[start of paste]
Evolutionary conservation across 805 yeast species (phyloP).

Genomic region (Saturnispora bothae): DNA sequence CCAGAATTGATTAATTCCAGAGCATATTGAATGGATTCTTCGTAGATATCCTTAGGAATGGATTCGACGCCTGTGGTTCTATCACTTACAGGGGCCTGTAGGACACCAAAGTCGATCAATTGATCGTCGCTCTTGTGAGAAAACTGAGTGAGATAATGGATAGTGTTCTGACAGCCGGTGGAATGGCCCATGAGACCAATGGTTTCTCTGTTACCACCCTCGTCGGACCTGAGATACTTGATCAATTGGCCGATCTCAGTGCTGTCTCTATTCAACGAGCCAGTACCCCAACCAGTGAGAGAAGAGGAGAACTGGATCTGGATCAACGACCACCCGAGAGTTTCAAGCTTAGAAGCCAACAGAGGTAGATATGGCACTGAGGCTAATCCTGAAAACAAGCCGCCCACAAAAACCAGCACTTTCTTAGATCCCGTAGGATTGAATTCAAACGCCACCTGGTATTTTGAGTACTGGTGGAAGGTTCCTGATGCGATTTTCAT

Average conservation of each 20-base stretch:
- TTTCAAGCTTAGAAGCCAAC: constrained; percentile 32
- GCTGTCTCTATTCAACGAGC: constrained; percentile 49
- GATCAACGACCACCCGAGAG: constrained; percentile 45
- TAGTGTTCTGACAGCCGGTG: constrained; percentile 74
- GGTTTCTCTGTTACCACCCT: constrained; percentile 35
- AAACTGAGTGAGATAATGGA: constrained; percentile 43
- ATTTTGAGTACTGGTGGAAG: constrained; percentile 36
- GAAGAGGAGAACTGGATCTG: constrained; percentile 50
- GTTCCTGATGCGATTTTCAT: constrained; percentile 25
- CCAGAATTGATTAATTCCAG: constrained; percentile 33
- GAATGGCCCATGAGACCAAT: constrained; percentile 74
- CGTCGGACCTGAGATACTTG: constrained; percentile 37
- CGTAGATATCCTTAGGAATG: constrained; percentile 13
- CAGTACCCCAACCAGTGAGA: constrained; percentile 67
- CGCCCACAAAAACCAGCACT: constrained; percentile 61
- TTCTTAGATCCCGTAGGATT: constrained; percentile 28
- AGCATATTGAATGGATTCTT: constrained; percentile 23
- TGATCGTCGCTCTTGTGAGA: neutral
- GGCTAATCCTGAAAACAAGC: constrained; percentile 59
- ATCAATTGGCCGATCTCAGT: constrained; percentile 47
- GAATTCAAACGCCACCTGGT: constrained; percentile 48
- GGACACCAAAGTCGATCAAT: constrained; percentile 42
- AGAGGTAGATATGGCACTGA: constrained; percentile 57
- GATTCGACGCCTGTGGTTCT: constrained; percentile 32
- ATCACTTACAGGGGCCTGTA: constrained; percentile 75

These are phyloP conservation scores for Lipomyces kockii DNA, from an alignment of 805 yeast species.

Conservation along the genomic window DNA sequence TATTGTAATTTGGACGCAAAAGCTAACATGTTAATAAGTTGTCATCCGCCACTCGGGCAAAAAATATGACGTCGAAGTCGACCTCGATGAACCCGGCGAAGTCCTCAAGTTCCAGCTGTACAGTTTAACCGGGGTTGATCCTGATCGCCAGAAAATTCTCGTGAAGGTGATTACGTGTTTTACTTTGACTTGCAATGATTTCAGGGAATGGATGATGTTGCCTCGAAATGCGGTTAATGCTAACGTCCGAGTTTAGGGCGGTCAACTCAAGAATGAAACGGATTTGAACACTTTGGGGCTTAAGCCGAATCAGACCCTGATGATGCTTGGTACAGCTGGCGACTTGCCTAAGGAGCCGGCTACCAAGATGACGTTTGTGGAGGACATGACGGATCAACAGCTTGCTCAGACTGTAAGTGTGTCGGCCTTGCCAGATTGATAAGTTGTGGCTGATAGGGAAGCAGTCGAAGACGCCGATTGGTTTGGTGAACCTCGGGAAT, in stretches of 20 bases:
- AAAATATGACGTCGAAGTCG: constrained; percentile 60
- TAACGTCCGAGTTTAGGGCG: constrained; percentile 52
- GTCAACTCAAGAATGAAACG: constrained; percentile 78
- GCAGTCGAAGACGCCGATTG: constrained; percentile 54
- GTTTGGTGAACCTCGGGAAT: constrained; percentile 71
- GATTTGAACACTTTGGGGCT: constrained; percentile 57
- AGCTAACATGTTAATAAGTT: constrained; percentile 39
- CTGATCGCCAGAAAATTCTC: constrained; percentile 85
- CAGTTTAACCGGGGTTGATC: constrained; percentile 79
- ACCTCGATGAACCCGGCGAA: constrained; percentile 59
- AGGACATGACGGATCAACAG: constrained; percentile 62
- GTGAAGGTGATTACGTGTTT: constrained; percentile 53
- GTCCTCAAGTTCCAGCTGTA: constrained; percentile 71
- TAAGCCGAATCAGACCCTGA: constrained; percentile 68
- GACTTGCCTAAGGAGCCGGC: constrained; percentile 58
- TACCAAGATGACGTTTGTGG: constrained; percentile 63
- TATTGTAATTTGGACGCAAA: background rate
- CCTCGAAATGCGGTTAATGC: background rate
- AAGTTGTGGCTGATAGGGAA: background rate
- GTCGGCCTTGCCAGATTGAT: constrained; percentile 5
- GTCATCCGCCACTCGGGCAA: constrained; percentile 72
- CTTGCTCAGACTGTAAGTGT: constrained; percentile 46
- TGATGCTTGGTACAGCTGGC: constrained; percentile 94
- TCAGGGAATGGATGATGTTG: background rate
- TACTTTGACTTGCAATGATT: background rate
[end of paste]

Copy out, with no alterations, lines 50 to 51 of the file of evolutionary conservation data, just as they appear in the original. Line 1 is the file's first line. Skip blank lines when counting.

- GTCGGCCTTGCCAGATTGAT: constrained; percentile 5
- GTCATCCGCCACTCGGGCAA: constrained; percentile 72